Watch some of Jaquet-Droz’s other clockwork masterpieces in a video after the break. Magicians like Robert-Houdin were responsible for building a number of automata, so we recommend you keep the mystical atmosphere flowing by checking out another magician’s performance oddities.

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CAN Hacking: Protocols

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We’ve gone over the basics of CAN and looked into how CAN databases work. Now we will look at a few protocols that are commonly used over CAN.

In the last article we looked at CAN databases, where each bit of a message is mapped to a specific meaning. For example, bit 1 of a CAN message with ID 0x400 might represent whether the engine is currently running or not.

However, for more complex communications we need to use protocols. These can map many meanings to a single CAN ID by agreeing on a structure for sending and receiving data.

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An Overly-Complicated Logic Chip Clock

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When a normal alarm clock just won’t do, the only option is to build your own, entirely out of discrete logic chips. [jvok] built this alarm clock for last year’s 7400 Logic Competition. In a desire to go against the grain a little bit, [jvok] decided to use 4000-series logic chips. It was allowed under the rules, and the result is a wonderful example of what can be done without a microcontroller.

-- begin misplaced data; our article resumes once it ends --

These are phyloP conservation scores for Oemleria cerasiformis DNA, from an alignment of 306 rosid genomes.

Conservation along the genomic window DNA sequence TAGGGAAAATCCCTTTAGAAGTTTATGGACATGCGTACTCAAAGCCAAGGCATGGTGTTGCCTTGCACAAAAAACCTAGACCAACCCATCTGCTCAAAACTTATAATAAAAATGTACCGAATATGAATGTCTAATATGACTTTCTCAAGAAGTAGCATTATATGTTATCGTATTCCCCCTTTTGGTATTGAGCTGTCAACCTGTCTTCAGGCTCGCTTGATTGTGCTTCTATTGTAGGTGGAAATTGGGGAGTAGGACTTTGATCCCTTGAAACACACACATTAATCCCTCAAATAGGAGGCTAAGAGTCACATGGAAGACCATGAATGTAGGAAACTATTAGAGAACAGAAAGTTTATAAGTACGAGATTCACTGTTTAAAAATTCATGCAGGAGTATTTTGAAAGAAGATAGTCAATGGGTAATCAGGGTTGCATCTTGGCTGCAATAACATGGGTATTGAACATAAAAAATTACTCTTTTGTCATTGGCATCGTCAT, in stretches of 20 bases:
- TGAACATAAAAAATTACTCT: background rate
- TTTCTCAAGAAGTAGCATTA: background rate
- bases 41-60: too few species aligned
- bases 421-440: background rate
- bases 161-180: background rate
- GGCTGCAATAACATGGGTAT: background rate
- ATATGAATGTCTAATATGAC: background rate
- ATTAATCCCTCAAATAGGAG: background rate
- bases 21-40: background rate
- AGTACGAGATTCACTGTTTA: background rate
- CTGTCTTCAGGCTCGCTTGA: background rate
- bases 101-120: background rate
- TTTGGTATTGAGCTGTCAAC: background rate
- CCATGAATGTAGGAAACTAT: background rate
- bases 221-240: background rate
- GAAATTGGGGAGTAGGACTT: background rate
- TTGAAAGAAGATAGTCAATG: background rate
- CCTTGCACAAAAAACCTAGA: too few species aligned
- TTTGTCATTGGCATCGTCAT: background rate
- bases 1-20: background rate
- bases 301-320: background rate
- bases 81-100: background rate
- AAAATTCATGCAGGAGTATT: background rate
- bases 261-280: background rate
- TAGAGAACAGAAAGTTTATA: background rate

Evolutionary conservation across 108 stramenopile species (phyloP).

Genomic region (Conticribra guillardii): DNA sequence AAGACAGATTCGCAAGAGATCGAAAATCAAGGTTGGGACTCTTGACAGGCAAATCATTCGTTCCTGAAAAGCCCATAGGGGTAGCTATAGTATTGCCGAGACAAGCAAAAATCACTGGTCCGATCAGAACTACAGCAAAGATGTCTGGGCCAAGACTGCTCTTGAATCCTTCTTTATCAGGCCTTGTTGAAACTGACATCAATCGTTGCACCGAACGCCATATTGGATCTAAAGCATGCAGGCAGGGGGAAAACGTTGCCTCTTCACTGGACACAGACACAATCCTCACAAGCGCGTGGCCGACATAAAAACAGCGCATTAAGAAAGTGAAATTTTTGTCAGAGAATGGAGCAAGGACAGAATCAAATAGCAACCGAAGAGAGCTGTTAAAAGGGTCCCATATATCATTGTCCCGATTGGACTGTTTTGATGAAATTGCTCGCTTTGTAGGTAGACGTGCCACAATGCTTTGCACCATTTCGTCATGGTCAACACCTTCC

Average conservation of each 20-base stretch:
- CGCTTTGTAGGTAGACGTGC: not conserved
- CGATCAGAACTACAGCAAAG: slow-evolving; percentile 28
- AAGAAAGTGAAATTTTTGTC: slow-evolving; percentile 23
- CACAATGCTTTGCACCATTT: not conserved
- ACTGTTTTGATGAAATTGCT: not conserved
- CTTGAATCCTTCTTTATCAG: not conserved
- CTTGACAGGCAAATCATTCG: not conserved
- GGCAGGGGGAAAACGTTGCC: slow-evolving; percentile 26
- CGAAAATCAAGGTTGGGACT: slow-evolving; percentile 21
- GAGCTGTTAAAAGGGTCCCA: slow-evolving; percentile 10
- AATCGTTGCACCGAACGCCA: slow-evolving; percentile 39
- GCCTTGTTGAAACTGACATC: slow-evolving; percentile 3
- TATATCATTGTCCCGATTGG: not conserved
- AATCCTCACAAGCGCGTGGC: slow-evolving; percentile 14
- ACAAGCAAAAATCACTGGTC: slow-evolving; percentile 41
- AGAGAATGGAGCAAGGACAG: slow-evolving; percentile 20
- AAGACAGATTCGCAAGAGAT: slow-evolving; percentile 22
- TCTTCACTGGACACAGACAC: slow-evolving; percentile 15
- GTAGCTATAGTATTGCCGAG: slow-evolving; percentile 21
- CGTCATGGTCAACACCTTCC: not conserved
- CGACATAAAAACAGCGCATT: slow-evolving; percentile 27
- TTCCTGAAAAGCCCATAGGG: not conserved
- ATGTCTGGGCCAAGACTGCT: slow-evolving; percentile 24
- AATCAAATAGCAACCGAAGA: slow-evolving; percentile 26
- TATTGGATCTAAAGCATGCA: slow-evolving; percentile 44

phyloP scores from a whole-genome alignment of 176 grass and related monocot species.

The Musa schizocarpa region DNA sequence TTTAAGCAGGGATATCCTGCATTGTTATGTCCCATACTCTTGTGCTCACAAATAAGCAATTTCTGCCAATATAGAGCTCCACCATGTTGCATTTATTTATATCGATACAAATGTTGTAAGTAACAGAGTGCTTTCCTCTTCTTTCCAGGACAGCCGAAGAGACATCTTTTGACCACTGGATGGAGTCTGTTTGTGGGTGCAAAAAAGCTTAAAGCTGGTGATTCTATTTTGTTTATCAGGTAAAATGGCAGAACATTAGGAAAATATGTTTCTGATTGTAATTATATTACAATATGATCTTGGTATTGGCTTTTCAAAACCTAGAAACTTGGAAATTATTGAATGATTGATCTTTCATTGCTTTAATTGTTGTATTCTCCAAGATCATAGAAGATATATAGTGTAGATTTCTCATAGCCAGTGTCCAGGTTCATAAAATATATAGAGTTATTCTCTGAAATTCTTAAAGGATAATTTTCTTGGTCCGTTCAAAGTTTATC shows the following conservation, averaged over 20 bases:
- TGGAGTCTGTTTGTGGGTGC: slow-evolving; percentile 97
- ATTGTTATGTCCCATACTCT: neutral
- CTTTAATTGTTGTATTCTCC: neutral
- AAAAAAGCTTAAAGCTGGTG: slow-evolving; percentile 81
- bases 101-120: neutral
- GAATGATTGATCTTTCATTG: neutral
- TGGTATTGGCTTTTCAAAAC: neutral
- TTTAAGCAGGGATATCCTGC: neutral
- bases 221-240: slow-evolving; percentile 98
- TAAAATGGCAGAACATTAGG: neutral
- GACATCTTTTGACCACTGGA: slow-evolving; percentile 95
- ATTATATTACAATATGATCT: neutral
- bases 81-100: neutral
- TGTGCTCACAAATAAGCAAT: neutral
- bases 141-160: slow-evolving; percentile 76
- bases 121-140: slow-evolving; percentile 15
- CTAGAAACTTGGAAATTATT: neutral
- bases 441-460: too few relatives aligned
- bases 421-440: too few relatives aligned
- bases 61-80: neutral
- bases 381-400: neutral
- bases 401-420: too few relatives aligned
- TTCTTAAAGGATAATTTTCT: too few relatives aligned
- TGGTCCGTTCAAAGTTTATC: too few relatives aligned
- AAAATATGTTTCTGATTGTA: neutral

Most clock projects we’ve seen use a single button to increase each digit. [jvok] wanted to do something unique, so he is able to set his clock with a ‘mode’ button that allows him to independently set the hours, minutes, and seconds. He’s only ever seen this method of setting a clock’s time used with microcontroller-based projects, and translating even that simple code into pure circuitry is quite impressive.

This clock also includes an alarm function, set by a bunch of DIP switches in binary coded decimal. It’s a great piece of work, and deserving of much more attention than it received during the Open Logic Competition.

Hackerspacing in Europe: A children’s Hackerspace in Eindhoven!

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De Ontdekfabriek (translated) is best described as a children’s makerspace. This is what society needs everywhere! Public workshops for children to learn about making, fixing, and hacking things — what a society we would live in if every young person was taught how to repair things instead of just replacing them! We really hope to see places like this adopted around the world!